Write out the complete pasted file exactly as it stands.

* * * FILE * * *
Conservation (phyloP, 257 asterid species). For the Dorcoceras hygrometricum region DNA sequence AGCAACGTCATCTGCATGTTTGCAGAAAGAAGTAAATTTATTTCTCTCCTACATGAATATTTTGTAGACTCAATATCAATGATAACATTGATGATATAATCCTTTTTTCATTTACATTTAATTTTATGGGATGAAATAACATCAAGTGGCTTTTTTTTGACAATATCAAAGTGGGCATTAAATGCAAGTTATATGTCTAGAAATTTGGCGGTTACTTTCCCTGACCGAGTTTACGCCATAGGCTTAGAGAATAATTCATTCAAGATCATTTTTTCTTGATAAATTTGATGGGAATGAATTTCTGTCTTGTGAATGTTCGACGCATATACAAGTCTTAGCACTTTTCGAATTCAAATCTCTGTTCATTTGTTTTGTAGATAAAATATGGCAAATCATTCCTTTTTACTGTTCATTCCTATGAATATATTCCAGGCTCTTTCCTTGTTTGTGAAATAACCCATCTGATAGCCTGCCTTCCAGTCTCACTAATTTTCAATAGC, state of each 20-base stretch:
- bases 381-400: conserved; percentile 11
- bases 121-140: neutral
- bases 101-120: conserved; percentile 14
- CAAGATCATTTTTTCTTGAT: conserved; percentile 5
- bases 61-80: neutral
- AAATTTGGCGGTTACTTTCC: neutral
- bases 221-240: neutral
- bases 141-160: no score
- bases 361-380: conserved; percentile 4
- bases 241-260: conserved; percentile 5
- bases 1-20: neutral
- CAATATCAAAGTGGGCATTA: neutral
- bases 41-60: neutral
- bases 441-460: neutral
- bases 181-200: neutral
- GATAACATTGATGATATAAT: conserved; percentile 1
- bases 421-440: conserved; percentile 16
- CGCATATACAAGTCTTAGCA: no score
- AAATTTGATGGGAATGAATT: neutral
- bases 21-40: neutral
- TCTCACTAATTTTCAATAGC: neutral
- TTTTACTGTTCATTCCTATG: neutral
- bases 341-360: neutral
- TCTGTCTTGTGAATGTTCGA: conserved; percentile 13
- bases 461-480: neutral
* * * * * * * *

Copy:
Conservation (phyloP, 257 asterid species). For the Dorcoceras hygrometricum region DNA sequence AGCAACGTCATCTGCATGTTTGCAGAAAGAAGTAAATTTATTTCTCTCCTACATGAATATTTTGTAGACTCAATATCAATGATAACATTGATGATATAATCCTTTTTTCATTTACATTTAATTTTATGGGATGAAATAACATCAAGTGGCTTTTTTTTGACAATATCAAAGTGGGCATTAAATGCAAGTTATATGTCTAGAAATTTGGCGGTTACTTTCCCTGACCGAGTTTACGCCATAGGCTTAGAGAATAATTCATTCAAGATCATTTTTTCTTGATAAATTTGATGGGAATGAATTTCTGTCTTGTGAATGTTCGACGCATATACAAGTCTTAGCACTTTTCGAATTCAAATCTCTGTTCATTTGTTTTGTAGATAAAATATGGCAAATCATTCCTTTTTACTGTTCATTCCTATGAATATATTCCAGGCTCTTTCCTTGTTTGTGAAATAACCCATCTGATAGCCTGCCTTCCAGTCTCACTAATTTTCAATAGC, state of each 20-base stretch:
- bases 381-400: conserved; percentile 11
- bases 121-140: neutral
- bases 101-120: conserved; percentile 14
- CAAGATCATTTTTTCTTGAT: conserved; percentile 5
- bases 61-80: neutral
- AAATTTGGCGGTTACTTTCC: neutral
- bases 221-240: neutral
- bases 141-160: no score
- bases 361-380: conserved; percentile 4
- bases 241-260: conserved; percentile 5
- bases 1-20: neutral
- CAATATCAAAGTGGGCATTA: neutral
- bases 41-60: neutral
- bases 441-460: neutral
- bases 181-200: neutral
- GATAACATTGATGATATAAT: conserved; percentile 1
- bases 421-440: conserved; percentile 16
- CGCATATACAAGTCTTAGCA: no score
- AAATTTGATGGGAATGAATT: neutral
- bases 21-40: neutral
- TCTCACTAATTTTCAATAGC: neutral
- TTTTACTGTTCATTCCTATG: neutral
- bases 341-360: neutral
- TCTGTCTTGTGAATGTTCGA: conserved; percentile 13
- bases 461-480: neutral